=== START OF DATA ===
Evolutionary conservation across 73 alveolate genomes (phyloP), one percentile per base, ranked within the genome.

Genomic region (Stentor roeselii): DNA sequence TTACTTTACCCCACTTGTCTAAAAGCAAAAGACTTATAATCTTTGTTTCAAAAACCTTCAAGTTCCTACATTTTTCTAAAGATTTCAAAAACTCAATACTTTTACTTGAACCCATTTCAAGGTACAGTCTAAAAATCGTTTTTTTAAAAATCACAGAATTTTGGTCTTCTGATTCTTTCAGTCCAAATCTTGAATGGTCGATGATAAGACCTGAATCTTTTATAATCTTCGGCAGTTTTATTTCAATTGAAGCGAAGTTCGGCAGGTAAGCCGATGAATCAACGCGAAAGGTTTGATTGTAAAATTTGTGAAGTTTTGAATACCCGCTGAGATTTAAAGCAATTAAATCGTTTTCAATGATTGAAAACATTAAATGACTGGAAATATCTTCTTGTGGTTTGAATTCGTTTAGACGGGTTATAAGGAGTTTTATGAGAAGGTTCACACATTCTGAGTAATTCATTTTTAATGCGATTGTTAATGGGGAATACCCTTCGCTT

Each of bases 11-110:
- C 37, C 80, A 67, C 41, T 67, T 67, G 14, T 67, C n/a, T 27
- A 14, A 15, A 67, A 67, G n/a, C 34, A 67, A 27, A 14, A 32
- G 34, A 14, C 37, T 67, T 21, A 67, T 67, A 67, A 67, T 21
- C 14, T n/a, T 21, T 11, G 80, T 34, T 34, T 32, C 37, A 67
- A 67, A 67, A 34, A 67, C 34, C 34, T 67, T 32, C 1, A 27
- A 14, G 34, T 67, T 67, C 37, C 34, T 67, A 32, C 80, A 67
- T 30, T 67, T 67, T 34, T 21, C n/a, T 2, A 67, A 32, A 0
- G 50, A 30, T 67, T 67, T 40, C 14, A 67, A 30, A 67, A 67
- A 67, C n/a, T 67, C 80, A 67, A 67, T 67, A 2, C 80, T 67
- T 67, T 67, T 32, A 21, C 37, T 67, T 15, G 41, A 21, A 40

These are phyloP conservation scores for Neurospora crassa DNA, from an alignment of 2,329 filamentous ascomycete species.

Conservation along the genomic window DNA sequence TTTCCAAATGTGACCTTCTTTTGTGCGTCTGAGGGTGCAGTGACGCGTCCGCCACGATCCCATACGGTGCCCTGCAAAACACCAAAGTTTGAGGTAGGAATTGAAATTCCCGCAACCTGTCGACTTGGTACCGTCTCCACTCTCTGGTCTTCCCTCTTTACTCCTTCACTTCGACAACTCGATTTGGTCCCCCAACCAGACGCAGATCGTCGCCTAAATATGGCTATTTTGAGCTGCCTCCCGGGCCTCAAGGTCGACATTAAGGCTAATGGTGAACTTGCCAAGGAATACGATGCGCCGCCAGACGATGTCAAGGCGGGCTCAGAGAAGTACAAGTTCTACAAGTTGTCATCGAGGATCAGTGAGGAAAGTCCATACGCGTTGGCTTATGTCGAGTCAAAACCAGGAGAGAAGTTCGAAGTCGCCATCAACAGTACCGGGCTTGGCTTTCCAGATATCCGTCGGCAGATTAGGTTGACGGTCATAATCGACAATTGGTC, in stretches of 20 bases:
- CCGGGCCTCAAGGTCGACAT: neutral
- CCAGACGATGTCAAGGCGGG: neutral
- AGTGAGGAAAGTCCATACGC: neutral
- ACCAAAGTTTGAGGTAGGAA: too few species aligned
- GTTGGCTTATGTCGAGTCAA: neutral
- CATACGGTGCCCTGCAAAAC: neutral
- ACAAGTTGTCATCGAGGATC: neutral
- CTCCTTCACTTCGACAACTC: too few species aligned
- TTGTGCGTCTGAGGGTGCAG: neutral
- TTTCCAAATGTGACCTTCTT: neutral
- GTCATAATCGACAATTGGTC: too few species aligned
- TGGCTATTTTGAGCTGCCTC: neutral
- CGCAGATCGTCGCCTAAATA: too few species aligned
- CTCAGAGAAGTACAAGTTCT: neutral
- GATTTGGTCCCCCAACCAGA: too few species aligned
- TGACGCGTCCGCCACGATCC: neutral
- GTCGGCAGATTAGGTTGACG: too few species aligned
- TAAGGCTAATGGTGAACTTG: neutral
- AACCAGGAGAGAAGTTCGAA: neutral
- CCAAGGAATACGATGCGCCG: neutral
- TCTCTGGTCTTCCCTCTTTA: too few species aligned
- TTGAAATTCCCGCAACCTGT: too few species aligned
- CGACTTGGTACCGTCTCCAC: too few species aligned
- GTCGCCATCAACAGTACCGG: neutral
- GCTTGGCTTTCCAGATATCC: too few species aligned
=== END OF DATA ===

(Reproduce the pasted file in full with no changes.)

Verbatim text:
Evolutionary conservation across 73 alveolate genomes (phyloP), one percentile per base, ranked within the genome.

Genomic region (Stentor roeselii): DNA sequence TTACTTTACCCCACTTGTCTAAAAGCAAAAGACTTATAATCTTTGTTTCAAAAACCTTCAAGTTCCTACATTTTTCTAAAGATTTCAAAAACTCAATACTTTTACTTGAACCCATTTCAAGGTACAGTCTAAAAATCGTTTTTTTAAAAATCACAGAATTTTGGTCTTCTGATTCTTTCAGTCCAAATCTTGAATGGTCGATGATAAGACCTGAATCTTTTATAATCTTCGGCAGTTTTATTTCAATTGAAGCGAAGTTCGGCAGGTAAGCCGATGAATCAACGCGAAAGGTTTGATTGTAAAATTTGTGAAGTTTTGAATACCCGCTGAGATTTAAAGCAATTAAATCGTTTTCAATGATTGAAAACATTAAATGACTGGAAATATCTTCTTGTGGTTTGAATTCGTTTAGACGGGTTATAAGGAGTTTTATGAGAAGGTTCACACATTCTGAGTAATTCATTTTTAATGCGATTGTTAATGGGGAATACCCTTCGCTT

Each of bases 11-110:
- C 37, C 80, A 67, C 41, T 67, T 67, G 14, T 67, C n/a, T 27
- A 14, A 15, A 67, A 67, G n/a, C 34, A 67, A 27, A 14, A 32
- G 34, A 14, C 37, T 67, T 21, A 67, T 67, A 67, A 67, T 21
- C 14, T n/a, T 21, T 11, G 80, T 34, T 34, T 32, C 37, A 67
- A 67, A 67, A 34, A 67, C 34, C 34, T 67, T 32, C 1, A 27
- A 14, G 34, T 67, T 67, C 37, C 34, T 67, A 32, C 80, A 67
- T 30, T 67, T 67, T 34, T 21, C n/a, T 2, A 67, A 32, A 0
- G 50, A 30, T 67, T 67, T 40, C 14, A 67, A 30, A 67, A 67
- A 67, C n/a, T 67, C 80, A 67, A 67, T 67, A 2, C 80, T 67
- T 67, T 67, T 32, A 21, C 37, T 67, T 15, G 41, A 21, A 40

These are phyloP conservation scores for Neurospora crassa DNA, from an alignment of 2,329 filamentous ascomycete species.

Conservation along the genomic window DNA sequence TTTCCAAATGTGACCTTCTTTTGTGCGTCTGAGGGTGCAGTGACGCGTCCGCCACGATCCCATACGGTGCCCTGCAAAACACCAAAGTTTGAGGTAGGAATTGAAATTCCCGCAACCTGTCGACTTGGTACCGTCTCCACTCTCTGGTCTTCCCTCTTTACTCCTTCACTTCGACAACTCGATTTGGTCCCCCAACCAGACGCAGATCGTCGCCTAAATATGGCTATTTTGAGCTGCCTCCCGGGCCTCAAGGTCGACATTAAGGCTAATGGTGAACTTGCCAAGGAATACGATGCGCCGCCAGACGATGTCAAGGCGGGCTCAGAGAAGTACAAGTTCTACAAGTTGTCATCGAGGATCAGTGAGGAAAGTCCATACGCGTTGGCTTATGTCGAGTCAAAACCAGGAGAGAAGTTCGAAGTCGCCATCAACAGTACCGGGCTTGGCTTTCCAGATATCCGTCGGCAGATTAGGTTGACGGTCATAATCGACAATTGGTC, in stretches of 20 bases:
- CCGGGCCTCAAGGTCGACAT: neutral
- CCAGACGATGTCAAGGCGGG: neutral
- AGTGAGGAAAGTCCATACGC: neutral
- ACCAAAGTTTGAGGTAGGAA: too few species aligned
- GTTGGCTTATGTCGAGTCAA: neutral
- CATACGGTGCCCTGCAAAAC: neutral
- ACAAGTTGTCATCGAGGATC: neutral
- CTCCTTCACTTCGACAACTC: too few species aligned
- TTGTGCGTCTGAGGGTGCAG: neutral
- TTTCCAAATGTGACCTTCTT: neutral
- GTCATAATCGACAATTGGTC: too few species aligned
- TGGCTATTTTGAGCTGCCTC: neutral
- CGCAGATCGTCGCCTAAATA: too few species aligned
- CTCAGAGAAGTACAAGTTCT: neutral
- GATTTGGTCCCCCAACCAGA: too few species aligned
- TGACGCGTCCGCCACGATCC: neutral
- GTCGGCAGATTAGGTTGACG: too few species aligned
- TAAGGCTAATGGTGAACTTG: neutral
- AACCAGGAGAGAAGTTCGAA: neutral
- CCAAGGAATACGATGCGCCG: neutral
- TCTCTGGTCTTCCCTCTTTA: too few species aligned
- TTGAAATTCCCGCAACCTGT: too few species aligned
- CGACTTGGTACCGTCTCCAC: too few species aligned
- GTCGCCATCAACAGTACCGG: neutral
- GCTTGGCTTTCCAGATATCC: too few species aligned